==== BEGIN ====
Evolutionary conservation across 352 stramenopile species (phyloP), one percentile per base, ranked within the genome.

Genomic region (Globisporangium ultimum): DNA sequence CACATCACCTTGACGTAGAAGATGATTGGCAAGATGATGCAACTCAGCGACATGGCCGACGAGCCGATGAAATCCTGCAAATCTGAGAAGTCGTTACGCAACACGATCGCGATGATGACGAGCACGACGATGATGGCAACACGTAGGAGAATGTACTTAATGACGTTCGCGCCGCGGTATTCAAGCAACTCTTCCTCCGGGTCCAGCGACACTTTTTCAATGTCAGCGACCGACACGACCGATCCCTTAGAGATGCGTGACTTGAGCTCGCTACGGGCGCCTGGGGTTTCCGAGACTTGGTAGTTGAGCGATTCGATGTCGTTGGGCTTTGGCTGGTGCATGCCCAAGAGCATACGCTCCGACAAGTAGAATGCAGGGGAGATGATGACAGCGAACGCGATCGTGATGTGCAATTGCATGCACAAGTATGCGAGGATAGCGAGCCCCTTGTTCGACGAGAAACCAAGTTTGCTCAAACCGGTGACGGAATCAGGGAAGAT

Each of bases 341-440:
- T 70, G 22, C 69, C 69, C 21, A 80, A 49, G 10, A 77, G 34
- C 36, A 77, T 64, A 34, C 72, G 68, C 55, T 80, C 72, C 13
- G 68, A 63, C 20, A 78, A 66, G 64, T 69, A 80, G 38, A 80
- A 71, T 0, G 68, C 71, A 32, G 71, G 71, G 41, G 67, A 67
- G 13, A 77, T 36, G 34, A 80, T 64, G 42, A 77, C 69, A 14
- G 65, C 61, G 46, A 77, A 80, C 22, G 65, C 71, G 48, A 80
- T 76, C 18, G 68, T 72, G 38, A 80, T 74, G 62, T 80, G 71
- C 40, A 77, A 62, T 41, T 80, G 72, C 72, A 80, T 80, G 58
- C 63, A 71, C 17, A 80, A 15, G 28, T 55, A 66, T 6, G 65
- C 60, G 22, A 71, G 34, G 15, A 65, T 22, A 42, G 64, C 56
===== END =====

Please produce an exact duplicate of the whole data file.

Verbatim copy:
Evolutionary conservation across 352 stramenopile species (phyloP), one percentile per base, ranked within the genome.

Genomic region (Globisporangium ultimum): DNA sequence CACATCACCTTGACGTAGAAGATGATTGGCAAGATGATGCAACTCAGCGACATGGCCGACGAGCCGATGAAATCCTGCAAATCTGAGAAGTCGTTACGCAACACGATCGCGATGATGACGAGCACGACGATGATGGCAACACGTAGGAGAATGTACTTAATGACGTTCGCGCCGCGGTATTCAAGCAACTCTTCCTCCGGGTCCAGCGACACTTTTTCAATGTCAGCGACCGACACGACCGATCCCTTAGAGATGCGTGACTTGAGCTCGCTACGGGCGCCTGGGGTTTCCGAGACTTGGTAGTTGAGCGATTCGATGTCGTTGGGCTTTGGCTGGTGCATGCCCAAGAGCATACGCTCCGACAAGTAGAATGCAGGGGAGATGATGACAGCGAACGCGATCGTGATGTGCAATTGCATGCACAAGTATGCGAGGATAGCGAGCCCCTTGTTCGACGAGAAACCAAGTTTGCTCAAACCGGTGACGGAATCAGGGAAGAT

Each of bases 341-440:
- T 70, G 22, C 69, C 69, C 21, A 80, A 49, G 10, A 77, G 34
- C 36, A 77, T 64, A 34, C 72, G 68, C 55, T 80, C 72, C 13
- G 68, A 63, C 20, A 78, A 66, G 64, T 69, A 80, G 38, A 80
- A 71, T 0, G 68, C 71, A 32, G 71, G 71, G 41, G 67, A 67
- G 13, A 77, T 36, G 34, A 80, T 64, G 42, A 77, C 69, A 14
- G 65, C 61, G 46, A 77, A 80, C 22, G 65, C 71, G 48, A 80
- T 76, C 18, G 68, T 72, G 38, A 80, T 74, G 62, T 80, G 71
- C 40, A 77, A 62, T 41, T 80, G 72, C 72, A 80, T 80, G 58
- C 63, A 71, C 17, A 80, A 15, G 28, T 55, A 66, T 6, G 65
- C 60, G 22, A 71, G 34, G 15, A 65, T 22, A 42, G 64, C 56